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ORIGINAL ARTICLE
Year : 2022  |  Volume : 12  |  Issue : 3  |  Page : 180-185

Curcuma longa (Curcumin) Abrogates Hyperhomocysteinemia and Oxidative Stress in a Rat Model of Colon Cancer


Department of Food Science and Nutrition, CAMS, Sultan Qaboos University, Muscat, Oman

Correspondence Address:
PhD, MPH, MSc Mostafa I Waly
Department of Food Science and Nutrition, CAMS, Sultan Qaboos University, Muscat
Oman
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Source of Support: None, Conflict of Interest: None


DOI: 10.4103/ijnpnd.ijnpnd_22_22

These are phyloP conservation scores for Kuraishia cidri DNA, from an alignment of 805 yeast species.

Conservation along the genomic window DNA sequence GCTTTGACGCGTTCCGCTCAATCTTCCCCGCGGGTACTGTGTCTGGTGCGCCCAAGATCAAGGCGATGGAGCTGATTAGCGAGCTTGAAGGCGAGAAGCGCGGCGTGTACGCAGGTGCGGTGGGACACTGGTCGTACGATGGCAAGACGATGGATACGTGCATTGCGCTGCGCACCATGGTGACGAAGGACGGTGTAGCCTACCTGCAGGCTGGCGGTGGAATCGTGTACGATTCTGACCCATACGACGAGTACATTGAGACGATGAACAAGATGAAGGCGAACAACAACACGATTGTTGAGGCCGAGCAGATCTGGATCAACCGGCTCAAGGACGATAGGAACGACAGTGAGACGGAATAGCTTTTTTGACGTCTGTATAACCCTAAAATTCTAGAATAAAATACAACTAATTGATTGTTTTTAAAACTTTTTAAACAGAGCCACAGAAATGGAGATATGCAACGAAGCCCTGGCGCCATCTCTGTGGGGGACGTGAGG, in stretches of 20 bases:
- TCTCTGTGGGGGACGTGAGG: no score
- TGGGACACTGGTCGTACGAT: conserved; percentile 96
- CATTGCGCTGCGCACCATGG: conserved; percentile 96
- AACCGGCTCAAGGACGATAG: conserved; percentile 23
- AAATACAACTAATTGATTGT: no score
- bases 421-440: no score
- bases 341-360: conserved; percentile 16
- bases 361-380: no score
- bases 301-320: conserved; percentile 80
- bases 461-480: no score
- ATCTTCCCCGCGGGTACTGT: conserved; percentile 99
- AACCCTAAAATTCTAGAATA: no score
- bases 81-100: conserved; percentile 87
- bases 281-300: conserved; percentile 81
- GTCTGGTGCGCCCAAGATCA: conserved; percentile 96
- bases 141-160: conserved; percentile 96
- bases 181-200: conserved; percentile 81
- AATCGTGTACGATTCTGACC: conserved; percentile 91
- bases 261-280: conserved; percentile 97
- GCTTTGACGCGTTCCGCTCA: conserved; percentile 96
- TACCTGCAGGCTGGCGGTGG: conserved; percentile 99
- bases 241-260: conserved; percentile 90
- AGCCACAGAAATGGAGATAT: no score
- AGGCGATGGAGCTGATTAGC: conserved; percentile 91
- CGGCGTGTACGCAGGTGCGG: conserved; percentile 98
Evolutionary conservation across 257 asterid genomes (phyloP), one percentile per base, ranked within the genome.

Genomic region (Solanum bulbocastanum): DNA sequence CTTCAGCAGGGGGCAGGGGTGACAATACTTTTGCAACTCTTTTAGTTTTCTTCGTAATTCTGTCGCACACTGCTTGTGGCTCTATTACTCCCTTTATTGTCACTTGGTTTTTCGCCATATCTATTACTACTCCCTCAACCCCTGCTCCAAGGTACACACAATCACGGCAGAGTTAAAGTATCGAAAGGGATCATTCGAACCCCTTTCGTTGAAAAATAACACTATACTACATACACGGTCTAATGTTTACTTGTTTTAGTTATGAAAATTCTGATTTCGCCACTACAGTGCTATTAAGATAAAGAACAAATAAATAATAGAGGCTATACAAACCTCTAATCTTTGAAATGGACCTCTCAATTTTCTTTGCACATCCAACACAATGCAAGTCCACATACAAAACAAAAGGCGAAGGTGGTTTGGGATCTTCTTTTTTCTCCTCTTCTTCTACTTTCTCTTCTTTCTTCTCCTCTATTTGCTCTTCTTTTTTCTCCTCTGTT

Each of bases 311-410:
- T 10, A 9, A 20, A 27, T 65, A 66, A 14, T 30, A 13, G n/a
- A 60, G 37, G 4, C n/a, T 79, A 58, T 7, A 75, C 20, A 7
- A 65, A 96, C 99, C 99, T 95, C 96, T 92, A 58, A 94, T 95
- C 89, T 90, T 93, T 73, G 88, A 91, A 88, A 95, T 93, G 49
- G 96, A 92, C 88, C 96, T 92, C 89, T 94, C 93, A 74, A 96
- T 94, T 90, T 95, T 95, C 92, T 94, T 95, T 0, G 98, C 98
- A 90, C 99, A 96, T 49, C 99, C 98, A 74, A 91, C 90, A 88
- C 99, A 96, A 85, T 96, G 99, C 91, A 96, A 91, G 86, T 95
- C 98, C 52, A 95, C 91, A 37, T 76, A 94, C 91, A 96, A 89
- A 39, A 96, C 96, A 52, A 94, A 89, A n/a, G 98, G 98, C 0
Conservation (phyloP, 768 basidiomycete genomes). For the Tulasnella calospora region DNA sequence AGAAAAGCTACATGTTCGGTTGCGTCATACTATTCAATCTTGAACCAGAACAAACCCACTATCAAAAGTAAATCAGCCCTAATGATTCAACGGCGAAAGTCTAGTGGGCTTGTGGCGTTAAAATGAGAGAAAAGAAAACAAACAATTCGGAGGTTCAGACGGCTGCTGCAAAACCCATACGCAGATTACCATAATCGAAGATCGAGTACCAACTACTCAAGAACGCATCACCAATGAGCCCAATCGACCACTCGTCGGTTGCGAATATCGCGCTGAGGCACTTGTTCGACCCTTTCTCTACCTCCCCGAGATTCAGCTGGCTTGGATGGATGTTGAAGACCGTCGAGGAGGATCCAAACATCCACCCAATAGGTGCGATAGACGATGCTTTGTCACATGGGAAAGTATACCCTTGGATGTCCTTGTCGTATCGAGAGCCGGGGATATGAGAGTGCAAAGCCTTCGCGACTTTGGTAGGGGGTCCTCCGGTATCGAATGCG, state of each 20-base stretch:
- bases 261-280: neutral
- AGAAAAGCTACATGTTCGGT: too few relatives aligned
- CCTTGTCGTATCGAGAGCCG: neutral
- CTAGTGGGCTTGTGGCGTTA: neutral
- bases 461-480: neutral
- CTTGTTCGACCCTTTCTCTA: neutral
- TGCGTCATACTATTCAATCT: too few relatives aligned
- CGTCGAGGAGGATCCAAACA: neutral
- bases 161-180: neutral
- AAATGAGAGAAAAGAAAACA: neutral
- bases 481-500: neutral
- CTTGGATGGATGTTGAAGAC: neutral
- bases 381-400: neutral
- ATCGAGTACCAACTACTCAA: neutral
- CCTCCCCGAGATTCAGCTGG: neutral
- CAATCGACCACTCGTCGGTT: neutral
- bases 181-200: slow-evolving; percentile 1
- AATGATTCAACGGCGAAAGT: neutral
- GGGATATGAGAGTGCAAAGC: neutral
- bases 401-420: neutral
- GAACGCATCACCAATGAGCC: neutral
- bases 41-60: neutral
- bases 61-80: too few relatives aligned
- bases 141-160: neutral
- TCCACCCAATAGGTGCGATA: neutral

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Background: Hyperhomocysteinemia is involved in the pathogenesis of oxidative stress, a well-known etiological factor for different types of cancer, including colon cancer. Although Curcuma longa (curcumin) is a well-known antioxidant shown to prevent oxidative stress in different experimental models, yet its preventive role against hyperhomocysteinemia has not been addressed in experimental model for colon cancer. Objective: This study aimed to assess the protective role of C. longa (curcumin) as a natural antioxidant against the development of hyperhomocysteinemia-mediated oxidative stress and its associated carcinogenesis in rat colon. Methods: Forty-eight adult male Sprague Dawley rats were divided into four groups (12 rats/group): control, curcumin-supplemented group which received a daily dose of 200 mg curcumin/kg body weight, azoxymethane (AOM)-induced colon cancer group, and AOM group + curcumin supplementation. At the end of the experiment, 16 weeks, rats were sacrificed and colon tissues were collected to measure homocysteine level, oxidative stress markers [glutathione (GSH), total antioxidant capacity (TAC), lipid peroxides, and nitric oxide], and antioxidant enzymes (catalase, glutathione peroxidase, glutathione reductase, and superoxide dismutase). Colon histological sections were also examined for any histopathological changes. Results: The study results revealed that the colon tissue of the AOM-injected group had higher levels of homocysteine and markers of oxidative stress (GSH depletion, impairment of TAC, and inhibition of antioxidant enzymes) as compared to the control group, P < 0.05. Curcumin supplementation in the AOM + curcumin group significantly alleviated antioxidant enzymes activities as well as hyperhomocysteinemia, P < 0.05. AOM has also caused a significant increase in the size and numbers of aberrant crypt foci, marker lesions of colon tumors. Conclusion: Hyperhomocysteinemia results in the generation of reactive oxygen species, and thereby contributing to the oxidative stress-associated colon cancer pathogenesis. Curcumin as a functional food might be used as a preventative nutritional strategy against colon dysfunction that leads to cancer process.


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